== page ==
By: Isael Vega
The Development of Plants vs. Zombies
George Fan was a senior game designer at PopCap Games where he worked on one of his most popular games, Plants vs. Zombies. Fan was initially working on a sequel to his previous game, Insaniquarium, but developed the idea into a new game. Plants vs. Zombies (PvZ) is a tower-defense game inspired by other games Fan played and experiences building forts in his childhood.
Fan sketched ideas that would become core gameplay mechanics such as the peashooter, sunlight resource, and the five-lane layout. The characters of plants and zombies were conceptualized in this sketch, moving away from fish and aliens. Plants were chosen because they are stationary and zombies are slow. Fan primarily developed the game with a small team of four people at PopCap. PvZ was released on PC in 2009 and on mobile in 2010. The game was ported to nearly every device available, had two spin-off games, and a sequel that changed everything.
Electronic Arts’ Acquisition of PopCap Games
In 2011, Electronic Arts (EA) purchased PopCap Games in a $750 million deal. PopCap’s CEO said, “By working with EA, we’ll scale our games and services to deliver more social, mobile, casual fun to an even bigger, global audience.” PopCap Games was successful with its casual games, Plants vs. Zombies, Bejeweled, and Peggle. EA was already a major player in the console market and wanted to tap into the casual market on mobile. A year later in 2012, PopCap announced the long awaited Plants vs Zombies 2 for a 2013 spring release.
A day later, PopCap confirmed 50 people were laid off from their Seattle headquarters as part of a reorganization. The move was done in order to focus on free-to-play mobile games. Fan was included in the layoffs and was only involved in the conceptual stage of Plants vs. Zombies 2. Fan was against making PvZ a freemium game. Fan stated, “I think it’s a bad idea to force a new monetization scheme onto an existing game that already worked. If you’re gonna make a freemium game you gotta design it that way from the ground up.”
Plants vs. Zombies 2 and Microtransactions
Plants vs. Zombies 2: It’s About Time (PvZ2) changed a few things. It took the player from the familiar backyard levels to themed levels such as Ancient Egypt, Pirate Seas, and the Wild West. New plants and enemies were introduced. The game went from a one-time purchase to a freemium game with microtransactions. The microtransactions included plant food to supercharge your plants and additional plants for purchase. The original game was $2.99 for a wholesome experience. Some plants that were unlocked for free in the first game were purchasable in PvZ2 for $4.99 each. Although it’s possible to make it through the game without spending money, it makes the game feel like a chore due to the amount of grind required to get through later levels.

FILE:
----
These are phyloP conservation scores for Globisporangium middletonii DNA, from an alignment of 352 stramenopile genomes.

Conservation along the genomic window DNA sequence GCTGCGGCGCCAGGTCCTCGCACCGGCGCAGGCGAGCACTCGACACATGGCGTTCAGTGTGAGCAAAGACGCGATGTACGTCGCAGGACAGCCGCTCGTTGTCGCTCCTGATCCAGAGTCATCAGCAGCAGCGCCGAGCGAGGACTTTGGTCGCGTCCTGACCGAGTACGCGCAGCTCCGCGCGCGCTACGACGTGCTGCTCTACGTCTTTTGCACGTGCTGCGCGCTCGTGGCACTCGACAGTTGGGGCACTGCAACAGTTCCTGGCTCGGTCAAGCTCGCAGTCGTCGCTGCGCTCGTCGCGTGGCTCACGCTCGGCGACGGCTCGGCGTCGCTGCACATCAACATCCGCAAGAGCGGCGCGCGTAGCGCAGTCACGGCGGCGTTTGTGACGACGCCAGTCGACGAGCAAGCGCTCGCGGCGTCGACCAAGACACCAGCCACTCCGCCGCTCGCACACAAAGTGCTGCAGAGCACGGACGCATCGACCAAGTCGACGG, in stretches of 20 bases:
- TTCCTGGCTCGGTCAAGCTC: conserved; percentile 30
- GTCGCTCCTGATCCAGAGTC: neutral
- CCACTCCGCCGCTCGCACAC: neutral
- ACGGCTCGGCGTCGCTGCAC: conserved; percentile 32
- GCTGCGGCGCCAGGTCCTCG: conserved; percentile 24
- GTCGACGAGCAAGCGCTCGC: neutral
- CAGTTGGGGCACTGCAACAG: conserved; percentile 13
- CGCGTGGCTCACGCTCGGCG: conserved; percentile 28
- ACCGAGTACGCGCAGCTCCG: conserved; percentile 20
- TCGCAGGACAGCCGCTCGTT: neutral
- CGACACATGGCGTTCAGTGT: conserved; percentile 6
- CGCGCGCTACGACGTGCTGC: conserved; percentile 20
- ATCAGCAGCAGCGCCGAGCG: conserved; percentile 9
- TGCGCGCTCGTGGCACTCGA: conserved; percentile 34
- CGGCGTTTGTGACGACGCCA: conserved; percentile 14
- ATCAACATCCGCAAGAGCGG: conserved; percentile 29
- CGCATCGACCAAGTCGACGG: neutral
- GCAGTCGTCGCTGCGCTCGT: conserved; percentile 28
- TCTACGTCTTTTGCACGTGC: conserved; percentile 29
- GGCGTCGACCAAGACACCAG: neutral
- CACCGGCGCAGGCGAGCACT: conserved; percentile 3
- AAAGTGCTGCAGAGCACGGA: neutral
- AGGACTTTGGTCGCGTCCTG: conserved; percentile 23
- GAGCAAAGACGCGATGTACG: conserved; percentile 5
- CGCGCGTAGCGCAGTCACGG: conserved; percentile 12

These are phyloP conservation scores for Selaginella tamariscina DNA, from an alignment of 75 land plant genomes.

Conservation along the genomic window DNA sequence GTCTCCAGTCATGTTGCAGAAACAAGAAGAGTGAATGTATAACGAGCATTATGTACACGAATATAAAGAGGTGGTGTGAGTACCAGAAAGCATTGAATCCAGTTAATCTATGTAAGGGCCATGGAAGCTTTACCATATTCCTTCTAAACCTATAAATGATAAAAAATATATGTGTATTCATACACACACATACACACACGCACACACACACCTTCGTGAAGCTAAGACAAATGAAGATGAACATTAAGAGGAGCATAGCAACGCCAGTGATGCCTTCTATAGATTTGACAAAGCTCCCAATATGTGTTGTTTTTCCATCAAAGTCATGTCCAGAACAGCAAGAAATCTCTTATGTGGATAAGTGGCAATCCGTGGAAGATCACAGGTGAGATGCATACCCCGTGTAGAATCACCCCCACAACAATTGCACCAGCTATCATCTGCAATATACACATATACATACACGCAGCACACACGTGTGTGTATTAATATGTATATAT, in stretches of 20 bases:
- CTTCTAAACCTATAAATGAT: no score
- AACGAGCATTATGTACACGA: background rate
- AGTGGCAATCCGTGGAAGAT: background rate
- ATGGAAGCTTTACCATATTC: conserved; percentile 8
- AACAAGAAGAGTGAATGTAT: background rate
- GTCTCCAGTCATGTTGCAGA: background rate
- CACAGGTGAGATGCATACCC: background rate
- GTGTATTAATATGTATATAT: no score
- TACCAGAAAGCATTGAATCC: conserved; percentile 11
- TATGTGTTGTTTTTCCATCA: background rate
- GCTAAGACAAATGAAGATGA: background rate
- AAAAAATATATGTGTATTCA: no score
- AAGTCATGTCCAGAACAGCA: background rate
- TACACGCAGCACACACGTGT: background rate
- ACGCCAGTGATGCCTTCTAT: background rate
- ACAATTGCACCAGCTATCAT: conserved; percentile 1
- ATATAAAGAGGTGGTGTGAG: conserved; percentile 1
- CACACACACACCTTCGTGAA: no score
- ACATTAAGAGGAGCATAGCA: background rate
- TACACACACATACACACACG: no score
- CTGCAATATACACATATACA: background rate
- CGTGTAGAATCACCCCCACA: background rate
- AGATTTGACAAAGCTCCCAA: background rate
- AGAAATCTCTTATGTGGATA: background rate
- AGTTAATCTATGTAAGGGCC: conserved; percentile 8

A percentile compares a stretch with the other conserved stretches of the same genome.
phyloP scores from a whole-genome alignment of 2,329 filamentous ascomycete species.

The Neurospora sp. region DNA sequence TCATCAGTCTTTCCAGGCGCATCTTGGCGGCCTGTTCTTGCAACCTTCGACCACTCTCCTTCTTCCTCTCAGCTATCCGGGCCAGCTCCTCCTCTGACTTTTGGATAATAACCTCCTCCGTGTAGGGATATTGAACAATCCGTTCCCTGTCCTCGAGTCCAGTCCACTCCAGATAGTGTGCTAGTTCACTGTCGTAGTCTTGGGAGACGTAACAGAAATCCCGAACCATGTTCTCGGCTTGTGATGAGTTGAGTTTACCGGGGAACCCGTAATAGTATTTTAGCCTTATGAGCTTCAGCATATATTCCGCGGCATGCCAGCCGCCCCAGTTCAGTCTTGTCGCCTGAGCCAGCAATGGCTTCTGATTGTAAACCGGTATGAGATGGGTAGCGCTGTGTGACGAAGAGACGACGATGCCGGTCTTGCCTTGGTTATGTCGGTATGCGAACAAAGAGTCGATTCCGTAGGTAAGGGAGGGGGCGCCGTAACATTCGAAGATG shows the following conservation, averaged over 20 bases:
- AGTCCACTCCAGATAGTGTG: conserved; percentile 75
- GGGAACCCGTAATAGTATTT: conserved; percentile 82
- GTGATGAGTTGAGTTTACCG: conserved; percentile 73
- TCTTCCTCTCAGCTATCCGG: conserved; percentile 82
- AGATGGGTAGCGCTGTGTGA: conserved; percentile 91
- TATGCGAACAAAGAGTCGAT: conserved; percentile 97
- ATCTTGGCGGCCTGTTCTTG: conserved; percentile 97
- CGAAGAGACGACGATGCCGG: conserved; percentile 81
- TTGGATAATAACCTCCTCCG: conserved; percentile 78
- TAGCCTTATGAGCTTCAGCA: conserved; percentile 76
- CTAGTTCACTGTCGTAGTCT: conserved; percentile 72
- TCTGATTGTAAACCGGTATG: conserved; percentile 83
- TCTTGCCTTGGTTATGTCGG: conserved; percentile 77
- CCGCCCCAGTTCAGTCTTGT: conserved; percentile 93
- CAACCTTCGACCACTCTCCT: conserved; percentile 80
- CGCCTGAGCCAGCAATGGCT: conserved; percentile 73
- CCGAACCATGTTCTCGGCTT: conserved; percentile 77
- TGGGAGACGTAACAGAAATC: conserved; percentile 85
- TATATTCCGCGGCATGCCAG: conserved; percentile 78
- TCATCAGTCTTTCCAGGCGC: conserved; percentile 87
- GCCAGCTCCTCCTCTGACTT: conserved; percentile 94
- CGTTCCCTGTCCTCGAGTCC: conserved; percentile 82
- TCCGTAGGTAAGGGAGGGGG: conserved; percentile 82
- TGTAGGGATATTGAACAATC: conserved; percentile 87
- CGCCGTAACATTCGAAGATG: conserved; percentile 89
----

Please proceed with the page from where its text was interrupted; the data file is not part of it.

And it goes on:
It takes away the feeling of accomplishment the first game presented you with after each level. According to Fan, PopCap wanted to hit “astronomical targets” and going freemium was the only way they could achieve those numbers. It’s by no means a bad game, but they fundamentally changed it by monetizing basic gameplay features. They also abandoned the fanbase on PC in their efforts to focus on the mobile market. The game was first released on iOS and later on Android.
Monetization in Video Games
The freemium model may be great for developers to get their game into as many hands as possible, but it’s not always great for the consumer. Nearly every freemium game has its gameplay centered around microtransactions. In city simulators, you have to pay to speed up your construction or wait hours. Candy Crush is one of the leading freemium games with its microtransactions including items to clear levels and purchase more lives.
Games like this limit the player from actually playing the game and are designed to get them to spend money. Some games do a better job at implementing microtransactions because they are designed with them in mind and not as an afterthought. On PopCap’s decision to make Pvz2 freemium, Fan stated, “My instincts told me that going freemium with PvZ2 was a bad idea because you’re trying to shoehorn in a monetization scheme onto game that wasn’t made for it.”
Game Designers vs. Businessmen
EA has a reputation for buying studios, putting them to work on games, canceling said games, and then shutting down the studio all together. EA the “Studio Killer” has also been named the worst company in America twice. Despite its reputation, Fan feels no animosity toward EA or PopCap and acknowledged, “In some ways, I couldn’t be doing what I’m doing now if EA didn’t buy PopCap.” Although the PvZ franchise didn’t turn out the way he wanted, Fan is happy to continue working on games the way he wants.
One of Fan’s biggest challenges as a game developer was, “Dealing with the feeling of pouring my heart into making the PvZ IP and then having it pretty much ripped away from me.” It’s clear Fan devoted a lot of hard work and passion into Plants vs. Zombies. His absence from the second game shows and it’s a problem when the creator says “that’s a bad idea” on trying to shoehorn in monetization.
Fan is now an independent game developer with his own studio, All Yes Good, and has released a new game, Octogeddon.